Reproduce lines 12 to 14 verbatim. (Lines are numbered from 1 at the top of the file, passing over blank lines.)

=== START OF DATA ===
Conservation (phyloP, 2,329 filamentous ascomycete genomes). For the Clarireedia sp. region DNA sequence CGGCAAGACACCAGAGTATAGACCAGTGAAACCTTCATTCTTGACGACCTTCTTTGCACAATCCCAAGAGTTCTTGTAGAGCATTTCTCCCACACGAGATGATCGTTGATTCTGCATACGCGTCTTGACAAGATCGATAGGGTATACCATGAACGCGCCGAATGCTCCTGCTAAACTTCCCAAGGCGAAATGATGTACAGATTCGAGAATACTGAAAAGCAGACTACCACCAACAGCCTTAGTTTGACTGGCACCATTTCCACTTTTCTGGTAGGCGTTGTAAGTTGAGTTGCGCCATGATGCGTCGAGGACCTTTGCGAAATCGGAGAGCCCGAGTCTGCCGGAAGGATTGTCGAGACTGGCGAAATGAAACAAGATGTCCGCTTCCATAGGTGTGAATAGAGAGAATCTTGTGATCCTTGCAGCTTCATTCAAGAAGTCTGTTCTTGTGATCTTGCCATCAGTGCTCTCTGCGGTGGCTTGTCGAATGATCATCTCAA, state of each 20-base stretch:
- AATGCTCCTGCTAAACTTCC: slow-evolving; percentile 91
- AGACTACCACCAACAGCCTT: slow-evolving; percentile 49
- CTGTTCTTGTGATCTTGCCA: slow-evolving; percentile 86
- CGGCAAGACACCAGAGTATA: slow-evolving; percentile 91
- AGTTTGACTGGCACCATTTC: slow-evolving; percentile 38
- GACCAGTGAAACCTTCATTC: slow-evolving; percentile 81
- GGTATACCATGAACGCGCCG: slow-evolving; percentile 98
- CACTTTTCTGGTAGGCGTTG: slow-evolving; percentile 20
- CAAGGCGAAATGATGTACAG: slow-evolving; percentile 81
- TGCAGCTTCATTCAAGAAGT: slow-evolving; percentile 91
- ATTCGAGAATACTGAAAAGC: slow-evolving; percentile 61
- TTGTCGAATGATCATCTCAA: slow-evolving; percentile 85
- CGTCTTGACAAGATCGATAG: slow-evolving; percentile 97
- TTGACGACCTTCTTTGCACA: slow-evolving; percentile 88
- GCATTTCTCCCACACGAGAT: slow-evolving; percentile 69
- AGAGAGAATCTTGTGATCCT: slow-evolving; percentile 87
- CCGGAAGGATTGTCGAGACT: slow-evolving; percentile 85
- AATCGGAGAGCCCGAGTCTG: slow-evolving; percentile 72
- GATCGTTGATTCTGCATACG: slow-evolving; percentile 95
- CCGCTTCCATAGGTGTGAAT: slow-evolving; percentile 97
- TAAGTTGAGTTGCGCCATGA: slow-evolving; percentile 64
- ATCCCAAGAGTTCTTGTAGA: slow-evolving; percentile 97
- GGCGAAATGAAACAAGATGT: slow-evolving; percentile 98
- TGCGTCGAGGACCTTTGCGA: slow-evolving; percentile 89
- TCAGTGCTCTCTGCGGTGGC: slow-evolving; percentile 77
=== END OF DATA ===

- ATTCGAGAATACTGAAAAGC: slow-evolving; percentile 61
- TTGTCGAATGATCATCTCAA: slow-evolving; percentile 85
- CGTCTTGACAAGATCGATAG: slow-evolving; percentile 97